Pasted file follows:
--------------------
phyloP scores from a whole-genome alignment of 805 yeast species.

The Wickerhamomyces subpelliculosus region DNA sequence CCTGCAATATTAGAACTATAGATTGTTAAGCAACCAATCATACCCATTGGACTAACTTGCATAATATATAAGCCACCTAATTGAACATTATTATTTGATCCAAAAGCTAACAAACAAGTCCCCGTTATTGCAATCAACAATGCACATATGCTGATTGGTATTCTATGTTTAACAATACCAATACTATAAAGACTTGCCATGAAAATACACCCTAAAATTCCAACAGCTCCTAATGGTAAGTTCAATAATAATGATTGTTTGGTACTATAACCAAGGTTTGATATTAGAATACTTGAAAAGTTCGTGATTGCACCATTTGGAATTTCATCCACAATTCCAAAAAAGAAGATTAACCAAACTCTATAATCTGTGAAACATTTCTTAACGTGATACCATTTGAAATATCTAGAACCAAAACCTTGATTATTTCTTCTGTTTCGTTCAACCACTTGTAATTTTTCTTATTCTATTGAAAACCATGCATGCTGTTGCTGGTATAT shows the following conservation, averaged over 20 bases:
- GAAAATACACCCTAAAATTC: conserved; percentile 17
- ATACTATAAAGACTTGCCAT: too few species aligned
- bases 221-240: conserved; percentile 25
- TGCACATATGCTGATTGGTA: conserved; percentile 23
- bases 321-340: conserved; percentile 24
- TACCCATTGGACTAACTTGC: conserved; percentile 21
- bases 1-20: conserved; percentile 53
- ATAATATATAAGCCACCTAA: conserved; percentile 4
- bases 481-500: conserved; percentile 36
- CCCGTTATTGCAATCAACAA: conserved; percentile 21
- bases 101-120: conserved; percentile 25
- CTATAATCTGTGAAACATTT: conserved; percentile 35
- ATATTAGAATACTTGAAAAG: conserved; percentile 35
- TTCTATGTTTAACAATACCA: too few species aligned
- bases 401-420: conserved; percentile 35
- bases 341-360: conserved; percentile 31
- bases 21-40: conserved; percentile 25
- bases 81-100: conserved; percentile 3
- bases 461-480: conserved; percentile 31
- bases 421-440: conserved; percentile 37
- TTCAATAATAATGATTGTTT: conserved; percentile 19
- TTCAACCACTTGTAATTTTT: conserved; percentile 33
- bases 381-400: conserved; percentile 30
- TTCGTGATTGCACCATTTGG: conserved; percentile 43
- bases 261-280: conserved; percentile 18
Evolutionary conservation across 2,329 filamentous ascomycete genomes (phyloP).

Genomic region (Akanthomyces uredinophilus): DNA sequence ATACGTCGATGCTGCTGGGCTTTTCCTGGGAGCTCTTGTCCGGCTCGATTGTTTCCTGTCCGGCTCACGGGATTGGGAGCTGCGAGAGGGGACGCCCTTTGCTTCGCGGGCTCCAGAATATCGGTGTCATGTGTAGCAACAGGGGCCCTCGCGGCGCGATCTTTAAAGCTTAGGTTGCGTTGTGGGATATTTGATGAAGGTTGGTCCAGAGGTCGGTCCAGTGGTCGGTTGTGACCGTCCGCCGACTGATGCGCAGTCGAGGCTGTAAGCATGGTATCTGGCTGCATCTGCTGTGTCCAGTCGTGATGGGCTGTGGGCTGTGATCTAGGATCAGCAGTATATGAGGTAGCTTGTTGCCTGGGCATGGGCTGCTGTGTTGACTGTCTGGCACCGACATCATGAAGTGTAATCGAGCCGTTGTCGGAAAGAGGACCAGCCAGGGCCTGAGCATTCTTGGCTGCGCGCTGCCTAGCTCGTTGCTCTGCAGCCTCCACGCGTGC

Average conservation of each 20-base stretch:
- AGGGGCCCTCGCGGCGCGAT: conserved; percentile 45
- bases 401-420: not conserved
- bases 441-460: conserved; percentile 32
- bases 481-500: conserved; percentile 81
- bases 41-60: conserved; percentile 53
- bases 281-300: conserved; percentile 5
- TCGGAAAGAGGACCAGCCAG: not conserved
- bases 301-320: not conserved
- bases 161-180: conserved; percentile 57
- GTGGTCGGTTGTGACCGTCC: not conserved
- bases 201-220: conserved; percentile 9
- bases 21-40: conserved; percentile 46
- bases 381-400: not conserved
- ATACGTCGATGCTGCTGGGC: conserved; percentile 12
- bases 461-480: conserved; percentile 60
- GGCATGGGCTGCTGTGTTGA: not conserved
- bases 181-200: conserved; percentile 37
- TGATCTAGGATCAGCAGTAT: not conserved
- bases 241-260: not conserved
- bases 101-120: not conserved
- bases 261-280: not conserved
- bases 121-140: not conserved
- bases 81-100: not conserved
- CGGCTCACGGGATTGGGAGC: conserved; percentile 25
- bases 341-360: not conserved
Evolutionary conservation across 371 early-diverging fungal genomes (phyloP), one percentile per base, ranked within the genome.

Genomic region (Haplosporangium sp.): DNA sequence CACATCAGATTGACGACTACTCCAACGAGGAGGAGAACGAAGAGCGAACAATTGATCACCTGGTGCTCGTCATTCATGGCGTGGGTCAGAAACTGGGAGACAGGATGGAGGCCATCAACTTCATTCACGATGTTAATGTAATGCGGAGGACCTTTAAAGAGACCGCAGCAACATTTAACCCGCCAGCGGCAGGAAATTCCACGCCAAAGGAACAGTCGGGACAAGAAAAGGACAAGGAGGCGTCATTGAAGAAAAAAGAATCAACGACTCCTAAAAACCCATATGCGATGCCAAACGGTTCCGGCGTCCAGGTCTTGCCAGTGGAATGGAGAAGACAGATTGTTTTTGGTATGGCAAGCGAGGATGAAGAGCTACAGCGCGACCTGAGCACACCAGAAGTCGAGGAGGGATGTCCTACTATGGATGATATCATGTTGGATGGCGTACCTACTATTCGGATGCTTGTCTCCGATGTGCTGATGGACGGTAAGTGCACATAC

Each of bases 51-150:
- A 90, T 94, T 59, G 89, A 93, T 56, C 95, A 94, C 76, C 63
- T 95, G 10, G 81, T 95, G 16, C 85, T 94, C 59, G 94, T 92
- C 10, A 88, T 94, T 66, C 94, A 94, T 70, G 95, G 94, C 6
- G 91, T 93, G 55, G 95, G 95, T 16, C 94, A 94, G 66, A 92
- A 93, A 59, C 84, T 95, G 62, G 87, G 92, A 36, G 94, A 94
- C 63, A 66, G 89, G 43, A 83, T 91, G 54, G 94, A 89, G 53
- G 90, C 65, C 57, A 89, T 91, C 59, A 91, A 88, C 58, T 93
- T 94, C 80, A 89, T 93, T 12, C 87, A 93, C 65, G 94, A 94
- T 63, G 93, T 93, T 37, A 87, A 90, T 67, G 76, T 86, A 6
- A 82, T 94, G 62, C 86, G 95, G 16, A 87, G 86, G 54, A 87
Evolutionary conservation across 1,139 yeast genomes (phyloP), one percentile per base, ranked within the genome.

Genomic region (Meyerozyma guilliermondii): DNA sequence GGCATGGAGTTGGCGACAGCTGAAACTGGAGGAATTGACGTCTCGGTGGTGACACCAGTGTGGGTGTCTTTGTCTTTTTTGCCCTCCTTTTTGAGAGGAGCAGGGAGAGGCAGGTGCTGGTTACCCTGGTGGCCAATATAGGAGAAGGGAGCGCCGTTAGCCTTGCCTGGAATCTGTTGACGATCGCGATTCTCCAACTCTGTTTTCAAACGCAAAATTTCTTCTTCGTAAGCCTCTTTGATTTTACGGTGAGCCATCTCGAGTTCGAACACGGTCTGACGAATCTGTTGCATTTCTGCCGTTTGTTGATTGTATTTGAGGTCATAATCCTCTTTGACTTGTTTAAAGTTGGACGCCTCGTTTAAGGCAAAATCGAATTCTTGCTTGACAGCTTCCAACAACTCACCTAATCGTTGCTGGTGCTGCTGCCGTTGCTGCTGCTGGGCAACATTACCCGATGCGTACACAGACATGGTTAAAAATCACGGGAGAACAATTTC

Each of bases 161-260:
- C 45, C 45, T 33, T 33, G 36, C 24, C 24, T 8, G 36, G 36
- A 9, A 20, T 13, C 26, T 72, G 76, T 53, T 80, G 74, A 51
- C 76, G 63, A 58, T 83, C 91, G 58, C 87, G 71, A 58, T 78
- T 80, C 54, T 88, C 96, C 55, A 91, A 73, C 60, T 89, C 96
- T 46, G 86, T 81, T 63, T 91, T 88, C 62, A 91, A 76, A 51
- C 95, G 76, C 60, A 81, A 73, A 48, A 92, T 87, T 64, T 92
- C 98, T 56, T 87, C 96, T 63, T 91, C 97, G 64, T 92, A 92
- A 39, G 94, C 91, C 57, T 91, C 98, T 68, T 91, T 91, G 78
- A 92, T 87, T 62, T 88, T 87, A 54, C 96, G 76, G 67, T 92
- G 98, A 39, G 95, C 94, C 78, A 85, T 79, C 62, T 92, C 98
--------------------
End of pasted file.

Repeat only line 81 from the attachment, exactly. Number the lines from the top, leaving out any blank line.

- G 98, A 39, G 95, C 94, C 78, A 85, T 79, C 62, T 92, C 98